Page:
Winter 2011 #3
The invitation was like a spark to a tinder box. For me it was confronting. For those of my family who happened to be at home when the invitation arrived it was the perfect opportunity to tackle me, once again, on a favourite topic. The invitation was from our good friends, to go with them to a Healing Crusade at their church. The speaker would be a noted ‘healing evangelist’ with successes that even the secular media have acknowledged over the years. I didn’t want to go.
But here I am, nonetheless, because I do believe. Here I am, out the front of the church, with a couple of hundred eager eyes on my wheelchair. (I wonder if the discreet “Bugger” sticker on the back is offending one or two? I hope so). In my fertile imagination there is one question on everyone’s mind:
“Is he going to walk?……”
I’m not unfamiliar with church; more often than not I have been the one facing the people, and many a time I’ve been the one praying for the sick. How different it is on the other side of the pulpit. In the brief moments it takes for me to be noticed (and Bugger and I are hard to miss!) each of my objections to being here roll crisply through my thoughts.
Top of the list: Embarrassment.
Am I not on display enough, without having to trundle to the front of church before of a crowd of strangers to receive the prayers of someone I’ve never met? My life is already something of a permanent spectacle; whether I’m holding up the queue of passengers while the bus driver climbs out to lower the ramp, or creating a hiatus at the bank by passing my computer back and forth under the glass screen attempting non-verbal transactions with the teller, or providing a living for the team of helpful nurses who keep me scrubbed and clean. I am forever on display! Perhaps I am too proud for my own good, but I don’t think I will ever adjust to this perpetual exhibitionism.
Next on my list: Cynicism.
How easy it is to criticise. I find it so enticing to characterise healing ministry in terms of the excesses of telly-evangelists. I confess I am annoyed by the simplistic approach of the evangelist; reducing almost every condition to the presence of pain, and healing to its absence. About this I shall write no more, tempting though it is to keep going……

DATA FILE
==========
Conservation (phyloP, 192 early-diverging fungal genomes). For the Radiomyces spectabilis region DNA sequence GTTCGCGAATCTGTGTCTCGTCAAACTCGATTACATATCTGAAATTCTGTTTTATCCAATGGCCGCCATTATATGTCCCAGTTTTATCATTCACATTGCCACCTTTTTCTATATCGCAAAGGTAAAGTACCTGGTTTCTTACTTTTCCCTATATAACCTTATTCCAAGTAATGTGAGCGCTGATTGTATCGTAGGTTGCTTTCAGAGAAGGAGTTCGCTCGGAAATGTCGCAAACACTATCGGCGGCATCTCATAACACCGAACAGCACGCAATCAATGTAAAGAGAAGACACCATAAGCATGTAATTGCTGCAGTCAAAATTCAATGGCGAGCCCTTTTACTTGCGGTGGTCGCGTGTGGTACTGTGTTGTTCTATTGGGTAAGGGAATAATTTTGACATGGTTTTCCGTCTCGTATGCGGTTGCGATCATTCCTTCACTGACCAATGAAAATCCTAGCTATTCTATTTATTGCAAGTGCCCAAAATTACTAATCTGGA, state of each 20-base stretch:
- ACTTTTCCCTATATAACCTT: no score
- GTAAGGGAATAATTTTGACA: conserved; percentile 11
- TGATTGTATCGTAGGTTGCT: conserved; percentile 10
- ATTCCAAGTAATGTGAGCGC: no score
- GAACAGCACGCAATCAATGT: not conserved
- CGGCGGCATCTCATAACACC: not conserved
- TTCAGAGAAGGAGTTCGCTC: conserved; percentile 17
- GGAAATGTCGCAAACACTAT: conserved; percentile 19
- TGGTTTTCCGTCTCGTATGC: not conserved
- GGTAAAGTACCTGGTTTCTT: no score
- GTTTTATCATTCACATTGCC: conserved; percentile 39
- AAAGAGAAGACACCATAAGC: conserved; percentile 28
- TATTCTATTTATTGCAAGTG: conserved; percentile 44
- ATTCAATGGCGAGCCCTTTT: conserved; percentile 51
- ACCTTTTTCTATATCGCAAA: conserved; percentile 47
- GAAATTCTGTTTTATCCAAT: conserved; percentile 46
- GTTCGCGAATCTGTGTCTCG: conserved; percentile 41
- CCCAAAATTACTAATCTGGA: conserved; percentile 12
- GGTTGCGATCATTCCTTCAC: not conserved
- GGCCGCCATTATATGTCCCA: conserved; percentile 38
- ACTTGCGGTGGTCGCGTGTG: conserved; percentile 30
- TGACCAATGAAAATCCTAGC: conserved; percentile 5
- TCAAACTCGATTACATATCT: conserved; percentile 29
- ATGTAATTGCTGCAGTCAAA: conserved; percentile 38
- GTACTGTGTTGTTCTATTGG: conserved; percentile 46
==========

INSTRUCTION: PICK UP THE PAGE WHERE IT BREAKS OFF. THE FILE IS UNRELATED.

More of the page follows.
(Is he going to walk?……)
A family favourite: Dread.
Am I afraid of a wonderful, restorative miracle? And specifically, am I afraid that it would prove the doctors right? Those eminent men who insist that my problems are “all in my head”. It took the loving ministrations of my family to point this fear out to me, initially to my indignant protestations. But they are right, and I am afraid.
More importantly: Faith.
This is the tricky one. People regularly say something along these lines: “We are still praying for you”. Occasionally I ask them what their prayer for me is, and the answer has never varied: “We pray for healing”. I don’t mind that, of course, but if anyone were to ask me how they should pray, that would not be my answer. Not now, not anymore. This sounds like a lack of faith I expect; like surrender to the inevitable. But people are always wishing things were different one way or another. True spirituality is to live richly with the way things are. Not the way you wish they might be.
Dangerously, there is the matter of: Courage.
I’m not sure that it is safe to be here. I cannot afford to indulge in wishful thinking. “No one who puts a hand to the plough and looks back is fit for service in the kingdom of God,” Jesus said. We all long for the good old days. I could wistfully indulge that fantasy and dream of the days when I could walk and talk. But I am alive right now, not back then. It’s such a trap!
(Is he going to walk?….. Is he going to walk?……)
Thrillingly, I think also about: Relationship.
I am a Christian; I have a sense that I know God, and that I experience his love and provision constantly. How rude if I were to endlessly ask for what seems evidently not to be His plan? I understand persistent prayer, I know how to ‘knock and keep on knocking’; but I remember too that St Paul prayed just three times for the thorn in his flesh to be removed, and Jesus himself prayed three times “My Father, if it is possible, may this cup be taken from me. Yet not as I will, but as you will.”
Lastly, best of all, I have: Contentment.
Our Little One has Down syndrome, and it has never been our prayer that she would be any different. We pray for her in many ways, but she is who she is; and we don’t reject her by praying that she might be something else. The preacher tonight spoke about being desperate for God to do a miracle, and gave numerous examples of the fruit of such desperation. I can’t connect with that in any way. Every day is a miracle. I am not ungrateful, in fact I am thrilled with my lot in life.
Is he going to walk?……
Is he going to walk?……
As you can see, I’ve got my doubts that he will! And many would say that’s the problem right there. But I’ve got my doubts about that too.